In 1814 Denmark lost a war and had to give Norway to Sweden. Then the Norwegians were allowed to have their own university. Gradually the Danish language was mixed up with the Norwegian dialects and became today’s Norwegian language. Norwegian and Danish look very similar when they are written, but when they are spoken they sound different. In Danish a lot of the sounds are swallowed.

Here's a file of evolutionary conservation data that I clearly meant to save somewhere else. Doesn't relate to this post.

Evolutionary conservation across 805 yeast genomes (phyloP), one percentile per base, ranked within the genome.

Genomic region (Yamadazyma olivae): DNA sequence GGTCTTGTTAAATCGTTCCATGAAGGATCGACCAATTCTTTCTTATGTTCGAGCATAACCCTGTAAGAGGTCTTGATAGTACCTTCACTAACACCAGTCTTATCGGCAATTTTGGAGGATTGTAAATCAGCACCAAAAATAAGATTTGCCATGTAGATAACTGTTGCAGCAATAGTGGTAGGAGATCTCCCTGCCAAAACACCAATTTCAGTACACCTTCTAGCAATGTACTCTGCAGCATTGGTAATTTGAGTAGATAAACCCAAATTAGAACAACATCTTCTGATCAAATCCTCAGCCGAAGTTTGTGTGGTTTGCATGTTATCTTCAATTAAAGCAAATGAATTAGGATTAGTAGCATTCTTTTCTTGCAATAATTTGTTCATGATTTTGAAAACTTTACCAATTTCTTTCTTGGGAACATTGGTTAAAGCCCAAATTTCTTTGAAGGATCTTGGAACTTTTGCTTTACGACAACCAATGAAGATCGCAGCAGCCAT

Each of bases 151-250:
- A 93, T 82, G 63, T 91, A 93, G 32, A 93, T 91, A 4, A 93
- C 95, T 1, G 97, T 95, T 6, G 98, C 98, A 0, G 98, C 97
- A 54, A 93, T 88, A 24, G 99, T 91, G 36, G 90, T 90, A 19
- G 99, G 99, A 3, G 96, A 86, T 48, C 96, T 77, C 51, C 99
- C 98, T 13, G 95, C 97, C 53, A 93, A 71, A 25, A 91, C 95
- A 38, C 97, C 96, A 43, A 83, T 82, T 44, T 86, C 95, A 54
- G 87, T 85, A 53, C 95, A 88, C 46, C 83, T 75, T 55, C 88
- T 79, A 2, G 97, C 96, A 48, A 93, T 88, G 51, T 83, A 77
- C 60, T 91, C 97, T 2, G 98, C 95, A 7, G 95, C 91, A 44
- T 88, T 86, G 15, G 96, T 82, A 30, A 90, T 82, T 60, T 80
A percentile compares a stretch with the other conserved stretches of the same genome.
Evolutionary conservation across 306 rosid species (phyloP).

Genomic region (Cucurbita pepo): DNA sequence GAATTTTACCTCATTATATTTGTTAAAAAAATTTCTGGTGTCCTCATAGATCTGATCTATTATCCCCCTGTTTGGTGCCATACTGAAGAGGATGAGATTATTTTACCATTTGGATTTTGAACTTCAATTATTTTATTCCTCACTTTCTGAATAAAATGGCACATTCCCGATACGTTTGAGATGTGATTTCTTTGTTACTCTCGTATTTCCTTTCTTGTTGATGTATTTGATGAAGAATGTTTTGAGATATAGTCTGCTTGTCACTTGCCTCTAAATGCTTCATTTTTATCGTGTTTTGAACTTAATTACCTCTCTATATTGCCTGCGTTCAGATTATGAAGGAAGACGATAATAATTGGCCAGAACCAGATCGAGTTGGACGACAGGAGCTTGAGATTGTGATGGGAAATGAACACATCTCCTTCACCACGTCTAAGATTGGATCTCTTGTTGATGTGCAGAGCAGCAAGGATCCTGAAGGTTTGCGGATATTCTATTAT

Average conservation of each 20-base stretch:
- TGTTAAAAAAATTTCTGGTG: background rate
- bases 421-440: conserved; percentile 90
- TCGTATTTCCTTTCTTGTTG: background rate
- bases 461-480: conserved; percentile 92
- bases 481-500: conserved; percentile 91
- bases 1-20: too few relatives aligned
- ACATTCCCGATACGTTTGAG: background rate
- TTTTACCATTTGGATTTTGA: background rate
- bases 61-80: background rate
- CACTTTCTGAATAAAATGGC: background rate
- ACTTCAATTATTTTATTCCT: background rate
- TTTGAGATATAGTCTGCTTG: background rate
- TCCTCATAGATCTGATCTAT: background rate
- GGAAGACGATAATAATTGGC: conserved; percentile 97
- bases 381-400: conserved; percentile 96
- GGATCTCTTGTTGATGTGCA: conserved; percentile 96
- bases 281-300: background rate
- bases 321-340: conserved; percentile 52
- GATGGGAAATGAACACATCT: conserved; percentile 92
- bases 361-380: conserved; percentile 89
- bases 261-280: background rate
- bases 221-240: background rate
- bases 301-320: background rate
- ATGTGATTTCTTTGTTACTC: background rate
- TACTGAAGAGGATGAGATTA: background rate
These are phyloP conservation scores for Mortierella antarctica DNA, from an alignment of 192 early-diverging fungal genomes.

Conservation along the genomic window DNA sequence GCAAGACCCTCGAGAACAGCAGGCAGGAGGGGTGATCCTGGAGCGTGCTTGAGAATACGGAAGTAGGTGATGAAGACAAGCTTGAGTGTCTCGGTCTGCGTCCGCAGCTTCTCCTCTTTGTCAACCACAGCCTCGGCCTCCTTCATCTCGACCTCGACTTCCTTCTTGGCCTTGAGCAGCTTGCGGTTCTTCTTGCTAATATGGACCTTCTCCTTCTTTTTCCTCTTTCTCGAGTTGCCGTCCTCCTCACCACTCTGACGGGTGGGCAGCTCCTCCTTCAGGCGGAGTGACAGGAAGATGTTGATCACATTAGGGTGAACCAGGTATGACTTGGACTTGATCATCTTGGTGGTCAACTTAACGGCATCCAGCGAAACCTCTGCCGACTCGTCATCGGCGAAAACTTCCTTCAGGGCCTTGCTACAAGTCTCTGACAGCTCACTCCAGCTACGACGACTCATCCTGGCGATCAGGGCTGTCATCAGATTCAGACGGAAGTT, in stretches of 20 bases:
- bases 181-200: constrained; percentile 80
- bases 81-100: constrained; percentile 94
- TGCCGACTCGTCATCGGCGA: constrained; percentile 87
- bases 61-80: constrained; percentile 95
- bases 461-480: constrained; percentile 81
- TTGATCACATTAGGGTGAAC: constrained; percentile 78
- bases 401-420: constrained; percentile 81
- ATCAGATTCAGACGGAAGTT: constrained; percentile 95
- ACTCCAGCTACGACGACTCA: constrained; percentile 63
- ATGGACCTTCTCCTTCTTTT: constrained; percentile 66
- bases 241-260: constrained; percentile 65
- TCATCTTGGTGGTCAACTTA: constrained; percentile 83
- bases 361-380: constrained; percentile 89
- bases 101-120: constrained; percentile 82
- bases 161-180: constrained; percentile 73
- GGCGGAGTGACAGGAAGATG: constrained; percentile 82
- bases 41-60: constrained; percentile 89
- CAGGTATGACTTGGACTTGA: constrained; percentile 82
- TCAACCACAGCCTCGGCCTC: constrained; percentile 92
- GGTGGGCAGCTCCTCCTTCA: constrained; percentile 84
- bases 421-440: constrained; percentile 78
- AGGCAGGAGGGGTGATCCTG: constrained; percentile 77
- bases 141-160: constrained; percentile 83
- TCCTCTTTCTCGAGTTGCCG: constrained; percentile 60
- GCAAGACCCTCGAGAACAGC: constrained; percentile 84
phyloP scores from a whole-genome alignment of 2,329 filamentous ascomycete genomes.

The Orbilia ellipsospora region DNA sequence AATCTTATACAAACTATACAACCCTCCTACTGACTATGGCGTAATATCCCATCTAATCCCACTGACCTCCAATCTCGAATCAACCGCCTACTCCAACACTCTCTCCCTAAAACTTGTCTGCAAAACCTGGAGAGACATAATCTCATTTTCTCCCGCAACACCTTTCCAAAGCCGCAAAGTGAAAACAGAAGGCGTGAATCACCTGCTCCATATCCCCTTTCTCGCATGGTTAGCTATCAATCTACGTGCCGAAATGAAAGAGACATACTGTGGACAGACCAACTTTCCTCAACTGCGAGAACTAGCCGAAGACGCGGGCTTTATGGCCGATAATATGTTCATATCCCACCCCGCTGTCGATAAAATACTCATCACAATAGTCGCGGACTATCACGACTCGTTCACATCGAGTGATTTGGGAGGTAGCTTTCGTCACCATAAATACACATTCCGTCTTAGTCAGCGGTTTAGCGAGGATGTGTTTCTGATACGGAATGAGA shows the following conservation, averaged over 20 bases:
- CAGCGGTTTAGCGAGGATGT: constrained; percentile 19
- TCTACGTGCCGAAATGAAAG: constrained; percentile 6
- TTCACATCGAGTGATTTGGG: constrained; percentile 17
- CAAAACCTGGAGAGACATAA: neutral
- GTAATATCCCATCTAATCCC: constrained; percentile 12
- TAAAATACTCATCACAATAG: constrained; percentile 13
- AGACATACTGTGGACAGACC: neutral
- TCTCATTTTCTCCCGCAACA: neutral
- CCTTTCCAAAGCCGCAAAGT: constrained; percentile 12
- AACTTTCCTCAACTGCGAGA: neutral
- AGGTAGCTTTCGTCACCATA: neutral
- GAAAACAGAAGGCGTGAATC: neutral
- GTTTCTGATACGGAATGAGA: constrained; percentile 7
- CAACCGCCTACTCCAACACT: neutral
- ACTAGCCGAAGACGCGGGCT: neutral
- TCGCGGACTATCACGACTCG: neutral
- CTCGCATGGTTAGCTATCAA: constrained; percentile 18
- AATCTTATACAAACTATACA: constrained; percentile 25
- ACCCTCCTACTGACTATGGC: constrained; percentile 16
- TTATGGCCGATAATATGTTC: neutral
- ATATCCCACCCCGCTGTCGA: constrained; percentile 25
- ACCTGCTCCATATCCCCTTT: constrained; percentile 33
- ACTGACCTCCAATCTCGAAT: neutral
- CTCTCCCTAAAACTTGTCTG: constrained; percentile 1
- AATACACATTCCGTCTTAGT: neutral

During the 19th century a slightly different form of Norwegian was made up by several people. This eventually became known as “Nynorsk.” It was based on old forms of Norwegian and dialects. During the 20th century some attempts were made to join Bokmål and Nynorsk into one language, but they did not succeed. Today about one person in nine or ten in Norway writes Nynorsk. Children in school have to learn both forms.

The Norwegian alphabet

The Norwegian alphabet has 29 letters. These are the same letters as the English alphabet plus three extra vowels: æ ø å

The letters c, q, w, x and z are only used for words that have been borrowed from other languages.

Extern links